I HADN’T PLANNED on transitioning at Harvard. No one would choose to invite puberty to graduate school, but I probably wouldn’t have finished my degree if I hadn’t started injecting testosterone into my thigh in my second semester. Surprisingly, in 2011, an esteemed liberal arts program turned out to be a perfectly comfortable place to renovate my identity. They had great health insurance; and most academics love a fresh opportunity to be culturally sensitive.
I didn’t tell the Divinity School they were my exit strategy from the life I was trying to incinerate when I applied. I told them about the queer bar I had opened to provide a sanctuary for my people. I then related my eight semesters of ancient Greek and fascination with Late Second Temple Judaism to my dyke bar prophecy, and they were all in. Harvard Divinity School cultivates diversity, and they had never had one of me before.
By the time I landed at Harvard, I was forty and emotionally and physically exhausted from a lifetime of manual labor, interpersonal conflict, debauchery, and hope. Hope is the most debilitating of these afflictions because it is the relentless belief the world might favor you more warmly if you could only confound and exceed its expectations. This is a fruitless exercise for a woman who looks like they don’t want to have sex with men or make babies.
I had lived my whole life as a masculine woman, a butch dyke. Even as a child, my uncommon presentation was unmistakable. In adolescence my sexuality was obvious. In every mundane, daily interaction from my earliest memory, I was a naturally occurring contradiction. I was a circumstance that demanded a response, whether it be curiosity, denial, discomfort, anger, ridicule, or fetishization. Circumstances don’t develop a healthy self-perception or even a sense of human entitlement. From my experience, they simply seek to limit risk.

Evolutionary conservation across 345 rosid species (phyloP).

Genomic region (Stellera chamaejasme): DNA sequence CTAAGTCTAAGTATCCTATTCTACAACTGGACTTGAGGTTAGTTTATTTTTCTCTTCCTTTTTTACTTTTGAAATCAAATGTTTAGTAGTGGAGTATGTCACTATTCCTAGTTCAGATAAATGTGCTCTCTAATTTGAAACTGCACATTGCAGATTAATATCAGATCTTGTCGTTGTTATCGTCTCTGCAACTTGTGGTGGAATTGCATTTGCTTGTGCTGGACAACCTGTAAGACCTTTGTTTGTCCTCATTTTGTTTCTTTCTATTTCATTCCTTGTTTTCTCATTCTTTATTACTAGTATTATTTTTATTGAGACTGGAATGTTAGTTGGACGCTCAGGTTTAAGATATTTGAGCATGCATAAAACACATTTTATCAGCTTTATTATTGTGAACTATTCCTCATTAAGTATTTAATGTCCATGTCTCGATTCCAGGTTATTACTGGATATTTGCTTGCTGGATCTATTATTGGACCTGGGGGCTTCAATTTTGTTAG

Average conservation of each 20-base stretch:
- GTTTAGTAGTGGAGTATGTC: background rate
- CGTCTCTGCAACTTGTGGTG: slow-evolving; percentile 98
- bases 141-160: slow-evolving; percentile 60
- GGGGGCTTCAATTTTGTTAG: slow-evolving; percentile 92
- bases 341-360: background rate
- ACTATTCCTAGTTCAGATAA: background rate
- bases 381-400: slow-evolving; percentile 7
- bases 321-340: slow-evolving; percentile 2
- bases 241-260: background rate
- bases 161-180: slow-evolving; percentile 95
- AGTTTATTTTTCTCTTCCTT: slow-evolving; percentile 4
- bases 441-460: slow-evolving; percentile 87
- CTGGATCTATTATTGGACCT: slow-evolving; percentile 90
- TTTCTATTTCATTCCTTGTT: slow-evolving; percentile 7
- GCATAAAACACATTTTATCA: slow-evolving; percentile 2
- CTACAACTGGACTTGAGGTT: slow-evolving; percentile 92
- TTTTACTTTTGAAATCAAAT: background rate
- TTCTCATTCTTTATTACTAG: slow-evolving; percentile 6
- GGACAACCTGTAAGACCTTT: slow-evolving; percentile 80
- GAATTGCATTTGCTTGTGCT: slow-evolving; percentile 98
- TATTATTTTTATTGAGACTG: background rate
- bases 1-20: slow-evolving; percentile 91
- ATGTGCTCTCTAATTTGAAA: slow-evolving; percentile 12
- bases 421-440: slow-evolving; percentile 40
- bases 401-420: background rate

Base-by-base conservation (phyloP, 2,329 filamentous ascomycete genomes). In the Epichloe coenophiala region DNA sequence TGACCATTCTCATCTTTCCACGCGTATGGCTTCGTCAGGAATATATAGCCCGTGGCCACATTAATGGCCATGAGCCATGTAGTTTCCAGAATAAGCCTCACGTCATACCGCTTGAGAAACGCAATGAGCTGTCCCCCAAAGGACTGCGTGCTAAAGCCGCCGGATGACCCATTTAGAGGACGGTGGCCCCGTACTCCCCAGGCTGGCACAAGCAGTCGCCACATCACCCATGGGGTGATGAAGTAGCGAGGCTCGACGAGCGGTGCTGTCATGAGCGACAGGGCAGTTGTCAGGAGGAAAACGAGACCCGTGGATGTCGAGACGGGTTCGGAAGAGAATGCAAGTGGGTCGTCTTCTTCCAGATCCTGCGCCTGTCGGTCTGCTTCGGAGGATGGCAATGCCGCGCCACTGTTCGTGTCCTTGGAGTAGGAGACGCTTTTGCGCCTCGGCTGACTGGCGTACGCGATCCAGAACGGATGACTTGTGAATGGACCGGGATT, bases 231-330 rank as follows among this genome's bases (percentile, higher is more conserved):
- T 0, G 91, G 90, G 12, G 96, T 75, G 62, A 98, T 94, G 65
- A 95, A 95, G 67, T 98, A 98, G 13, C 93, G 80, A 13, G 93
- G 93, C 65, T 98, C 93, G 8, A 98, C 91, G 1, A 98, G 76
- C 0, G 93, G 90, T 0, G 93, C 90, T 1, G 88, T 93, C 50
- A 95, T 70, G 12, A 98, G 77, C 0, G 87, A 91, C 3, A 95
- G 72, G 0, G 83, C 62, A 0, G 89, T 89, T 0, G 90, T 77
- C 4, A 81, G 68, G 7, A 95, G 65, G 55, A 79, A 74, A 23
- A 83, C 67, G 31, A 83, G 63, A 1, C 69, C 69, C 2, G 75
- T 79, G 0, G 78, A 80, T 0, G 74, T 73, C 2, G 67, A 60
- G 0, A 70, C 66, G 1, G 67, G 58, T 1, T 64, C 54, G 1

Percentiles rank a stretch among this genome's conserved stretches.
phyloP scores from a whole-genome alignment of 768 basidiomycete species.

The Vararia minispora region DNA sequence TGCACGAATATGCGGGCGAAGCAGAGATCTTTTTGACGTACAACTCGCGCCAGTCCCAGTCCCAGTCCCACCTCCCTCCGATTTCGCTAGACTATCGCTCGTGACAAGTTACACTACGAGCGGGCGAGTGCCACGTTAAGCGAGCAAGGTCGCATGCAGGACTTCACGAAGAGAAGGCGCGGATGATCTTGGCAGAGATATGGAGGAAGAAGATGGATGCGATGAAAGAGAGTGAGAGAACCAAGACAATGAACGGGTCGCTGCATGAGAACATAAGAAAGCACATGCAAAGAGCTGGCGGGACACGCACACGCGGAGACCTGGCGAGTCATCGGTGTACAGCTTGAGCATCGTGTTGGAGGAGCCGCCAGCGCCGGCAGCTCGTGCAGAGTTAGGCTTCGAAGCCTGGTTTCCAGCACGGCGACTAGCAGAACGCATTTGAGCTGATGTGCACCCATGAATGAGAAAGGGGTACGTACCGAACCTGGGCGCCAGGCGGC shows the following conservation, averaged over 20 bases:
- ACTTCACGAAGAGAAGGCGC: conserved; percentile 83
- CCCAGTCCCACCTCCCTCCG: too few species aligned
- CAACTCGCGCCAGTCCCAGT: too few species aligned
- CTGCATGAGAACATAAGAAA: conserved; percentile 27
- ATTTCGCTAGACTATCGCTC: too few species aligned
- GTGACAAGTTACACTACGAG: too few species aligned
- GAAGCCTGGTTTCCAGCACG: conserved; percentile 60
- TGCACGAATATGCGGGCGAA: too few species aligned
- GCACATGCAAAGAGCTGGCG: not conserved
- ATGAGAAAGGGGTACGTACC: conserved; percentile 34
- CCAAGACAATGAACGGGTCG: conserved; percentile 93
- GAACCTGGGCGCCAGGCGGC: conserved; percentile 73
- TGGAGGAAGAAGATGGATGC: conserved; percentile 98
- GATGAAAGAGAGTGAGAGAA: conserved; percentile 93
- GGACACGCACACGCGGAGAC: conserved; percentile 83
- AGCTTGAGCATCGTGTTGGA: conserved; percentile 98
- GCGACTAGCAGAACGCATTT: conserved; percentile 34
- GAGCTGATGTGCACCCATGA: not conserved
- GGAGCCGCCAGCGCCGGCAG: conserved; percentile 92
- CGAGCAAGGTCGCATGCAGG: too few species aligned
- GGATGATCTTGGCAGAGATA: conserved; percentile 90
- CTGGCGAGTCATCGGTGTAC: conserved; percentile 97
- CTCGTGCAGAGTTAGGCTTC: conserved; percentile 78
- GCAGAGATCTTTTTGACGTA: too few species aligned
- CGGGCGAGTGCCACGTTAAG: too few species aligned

As soon as I could, I moved to San Francisco, where I’d heard there were other people that looked like me. I also found people who thought the way I looked was cute. Clots of rebel affinities used to form freely in cities. These magic bubbles of the marginalized might have broken your heart, but at least there was enough safety for a young ego to start to form. Heteronormative people rarely entered those spaces out of fear. That means the standards for cultural acceptance were set by one’s peers rather than dominant society, and the outside world was obscured. I never had to wear a dress again, but I worked overtime at being cool.